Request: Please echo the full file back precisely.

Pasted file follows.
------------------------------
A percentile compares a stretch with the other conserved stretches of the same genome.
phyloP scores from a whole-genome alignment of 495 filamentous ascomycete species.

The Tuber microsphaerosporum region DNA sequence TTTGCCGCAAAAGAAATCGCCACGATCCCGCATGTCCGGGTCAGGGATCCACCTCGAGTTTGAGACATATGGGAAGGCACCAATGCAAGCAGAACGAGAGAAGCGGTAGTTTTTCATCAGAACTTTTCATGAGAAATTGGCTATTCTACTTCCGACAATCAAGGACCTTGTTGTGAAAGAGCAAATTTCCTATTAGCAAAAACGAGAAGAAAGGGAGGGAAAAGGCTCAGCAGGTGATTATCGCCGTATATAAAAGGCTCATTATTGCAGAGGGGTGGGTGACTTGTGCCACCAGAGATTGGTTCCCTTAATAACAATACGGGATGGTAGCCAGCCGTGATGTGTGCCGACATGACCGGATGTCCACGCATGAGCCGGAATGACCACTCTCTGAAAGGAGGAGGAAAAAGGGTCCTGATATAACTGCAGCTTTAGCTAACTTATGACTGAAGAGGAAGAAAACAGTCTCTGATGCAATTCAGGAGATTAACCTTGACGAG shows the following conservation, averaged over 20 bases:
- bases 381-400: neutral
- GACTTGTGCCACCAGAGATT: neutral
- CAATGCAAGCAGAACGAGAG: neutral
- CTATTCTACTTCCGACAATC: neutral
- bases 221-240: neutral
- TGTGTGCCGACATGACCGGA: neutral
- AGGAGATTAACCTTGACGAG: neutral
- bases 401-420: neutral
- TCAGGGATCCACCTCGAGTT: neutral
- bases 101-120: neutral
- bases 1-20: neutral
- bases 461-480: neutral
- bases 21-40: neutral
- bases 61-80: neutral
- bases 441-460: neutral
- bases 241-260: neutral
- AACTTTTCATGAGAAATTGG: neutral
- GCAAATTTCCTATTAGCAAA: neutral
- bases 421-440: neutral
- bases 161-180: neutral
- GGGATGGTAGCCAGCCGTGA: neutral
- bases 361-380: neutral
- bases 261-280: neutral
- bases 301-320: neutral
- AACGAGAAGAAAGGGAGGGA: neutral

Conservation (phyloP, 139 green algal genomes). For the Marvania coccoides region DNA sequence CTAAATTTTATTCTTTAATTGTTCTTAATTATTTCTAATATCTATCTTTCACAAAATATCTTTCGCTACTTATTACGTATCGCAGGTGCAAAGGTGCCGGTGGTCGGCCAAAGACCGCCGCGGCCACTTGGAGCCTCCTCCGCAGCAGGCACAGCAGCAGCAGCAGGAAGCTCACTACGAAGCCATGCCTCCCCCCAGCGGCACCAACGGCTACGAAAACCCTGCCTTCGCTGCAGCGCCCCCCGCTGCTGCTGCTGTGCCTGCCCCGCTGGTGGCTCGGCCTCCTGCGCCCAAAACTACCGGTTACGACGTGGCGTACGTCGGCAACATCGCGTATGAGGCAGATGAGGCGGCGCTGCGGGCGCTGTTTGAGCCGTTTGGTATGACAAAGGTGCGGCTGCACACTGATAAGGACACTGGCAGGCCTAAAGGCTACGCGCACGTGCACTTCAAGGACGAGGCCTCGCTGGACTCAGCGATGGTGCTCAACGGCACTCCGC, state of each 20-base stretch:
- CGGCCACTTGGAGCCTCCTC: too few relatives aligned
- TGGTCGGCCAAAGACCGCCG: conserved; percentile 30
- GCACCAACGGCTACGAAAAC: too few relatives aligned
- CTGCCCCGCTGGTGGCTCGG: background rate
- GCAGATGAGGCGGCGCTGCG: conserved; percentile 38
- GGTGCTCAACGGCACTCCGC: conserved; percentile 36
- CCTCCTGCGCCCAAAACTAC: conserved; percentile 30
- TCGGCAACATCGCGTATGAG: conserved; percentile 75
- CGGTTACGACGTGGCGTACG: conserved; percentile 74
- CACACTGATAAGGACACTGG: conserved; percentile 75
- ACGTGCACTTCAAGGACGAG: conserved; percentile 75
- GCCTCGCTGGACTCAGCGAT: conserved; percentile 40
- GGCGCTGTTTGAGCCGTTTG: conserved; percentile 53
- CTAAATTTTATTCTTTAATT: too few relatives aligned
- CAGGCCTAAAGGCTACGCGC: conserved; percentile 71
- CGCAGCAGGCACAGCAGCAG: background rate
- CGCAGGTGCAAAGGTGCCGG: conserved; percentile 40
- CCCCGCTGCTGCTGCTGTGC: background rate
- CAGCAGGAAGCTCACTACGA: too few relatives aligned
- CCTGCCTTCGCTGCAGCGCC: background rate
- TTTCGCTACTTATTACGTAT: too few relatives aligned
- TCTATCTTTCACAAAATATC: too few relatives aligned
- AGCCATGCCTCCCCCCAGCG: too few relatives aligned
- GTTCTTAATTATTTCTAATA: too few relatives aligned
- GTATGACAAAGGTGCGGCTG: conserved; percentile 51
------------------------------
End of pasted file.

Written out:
A percentile compares a stretch with the other conserved stretches of the same genome.
phyloP scores from a whole-genome alignment of 495 filamentous ascomycete species.

The Tuber microsphaerosporum region DNA sequence TTTGCCGCAAAAGAAATCGCCACGATCCCGCATGTCCGGGTCAGGGATCCACCTCGAGTTTGAGACATATGGGAAGGCACCAATGCAAGCAGAACGAGAGAAGCGGTAGTTTTTCATCAGAACTTTTCATGAGAAATTGGCTATTCTACTTCCGACAATCAAGGACCTTGTTGTGAAAGAGCAAATTTCCTATTAGCAAAAACGAGAAGAAAGGGAGGGAAAAGGCTCAGCAGGTGATTATCGCCGTATATAAAAGGCTCATTATTGCAGAGGGGTGGGTGACTTGTGCCACCAGAGATTGGTTCCCTTAATAACAATACGGGATGGTAGCCAGCCGTGATGTGTGCCGACATGACCGGATGTCCACGCATGAGCCGGAATGACCACTCTCTGAAAGGAGGAGGAAAAAGGGTCCTGATATAACTGCAGCTTTAGCTAACTTATGACTGAAGAGGAAGAAAACAGTCTCTGATGCAATTCAGGAGATTAACCTTGACGAG shows the following conservation, averaged over 20 bases:
- bases 381-400: neutral
- GACTTGTGCCACCAGAGATT: neutral
- CAATGCAAGCAGAACGAGAG: neutral
- CTATTCTACTTCCGACAATC: neutral
- bases 221-240: neutral
- TGTGTGCCGACATGACCGGA: neutral
- AGGAGATTAACCTTGACGAG: neutral
- bases 401-420: neutral
- TCAGGGATCCACCTCGAGTT: neutral
- bases 101-120: neutral
- bases 1-20: neutral
- bases 461-480: neutral
- bases 21-40: neutral
- bases 61-80: neutral
- bases 441-460: neutral
- bases 241-260: neutral
- AACTTTTCATGAGAAATTGG: neutral
- GCAAATTTCCTATTAGCAAA: neutral
- bases 421-440: neutral
- bases 161-180: neutral
- GGGATGGTAGCCAGCCGTGA: neutral
- bases 361-380: neutral
- bases 261-280: neutral
- bases 301-320: neutral
- AACGAGAAGAAAGGGAGGGA: neutral

Conservation (phyloP, 139 green algal genomes). For the Marvania coccoides region DNA sequence CTAAATTTTATTCTTTAATTGTTCTTAATTATTTCTAATATCTATCTTTCACAAAATATCTTTCGCTACTTATTACGTATCGCAGGTGCAAAGGTGCCGGTGGTCGGCCAAAGACCGCCGCGGCCACTTGGAGCCTCCTCCGCAGCAGGCACAGCAGCAGCAGCAGGAAGCTCACTACGAAGCCATGCCTCCCCCCAGCGGCACCAACGGCTACGAAAACCCTGCCTTCGCTGCAGCGCCCCCCGCTGCTGCTGCTGTGCCTGCCCCGCTGGTGGCTCGGCCTCCTGCGCCCAAAACTACCGGTTACGACGTGGCGTACGTCGGCAACATCGCGTATGAGGCAGATGAGGCGGCGCTGCGGGCGCTGTTTGAGCCGTTTGGTATGACAAAGGTGCGGCTGCACACTGATAAGGACACTGGCAGGCCTAAAGGCTACGCGCACGTGCACTTCAAGGACGAGGCCTCGCTGGACTCAGCGATGGTGCTCAACGGCACTCCGC, state of each 20-base stretch:
- CGGCCACTTGGAGCCTCCTC: too few relatives aligned
- TGGTCGGCCAAAGACCGCCG: conserved; percentile 30
- GCACCAACGGCTACGAAAAC: too few relatives aligned
- CTGCCCCGCTGGTGGCTCGG: background rate
- GCAGATGAGGCGGCGCTGCG: conserved; percentile 38
- GGTGCTCAACGGCACTCCGC: conserved; percentile 36
- CCTCCTGCGCCCAAAACTAC: conserved; percentile 30
- TCGGCAACATCGCGTATGAG: conserved; percentile 75
- CGGTTACGACGTGGCGTACG: conserved; percentile 74
- CACACTGATAAGGACACTGG: conserved; percentile 75
- ACGTGCACTTCAAGGACGAG: conserved; percentile 75
- GCCTCGCTGGACTCAGCGAT: conserved; percentile 40
- GGCGCTGTTTGAGCCGTTTG: conserved; percentile 53
- CTAAATTTTATTCTTTAATT: too few relatives aligned
- CAGGCCTAAAGGCTACGCGC: conserved; percentile 71
- CGCAGCAGGCACAGCAGCAG: background rate
- CGCAGGTGCAAAGGTGCCGG: conserved; percentile 40
- CCCCGCTGCTGCTGCTGTGC: background rate
- CAGCAGGAAGCTCACTACGA: too few relatives aligned
- CCTGCCTTCGCTGCAGCGCC: background rate
- TTTCGCTACTTATTACGTAT: too few relatives aligned
- TCTATCTTTCACAAAATATC: too few relatives aligned
- AGCCATGCCTCCCCCCAGCG: too few relatives aligned
- GTTCTTAATTATTTCTAATA: too few relatives aligned
- GTATGACAAAGGTGCGGCTG: conserved; percentile 51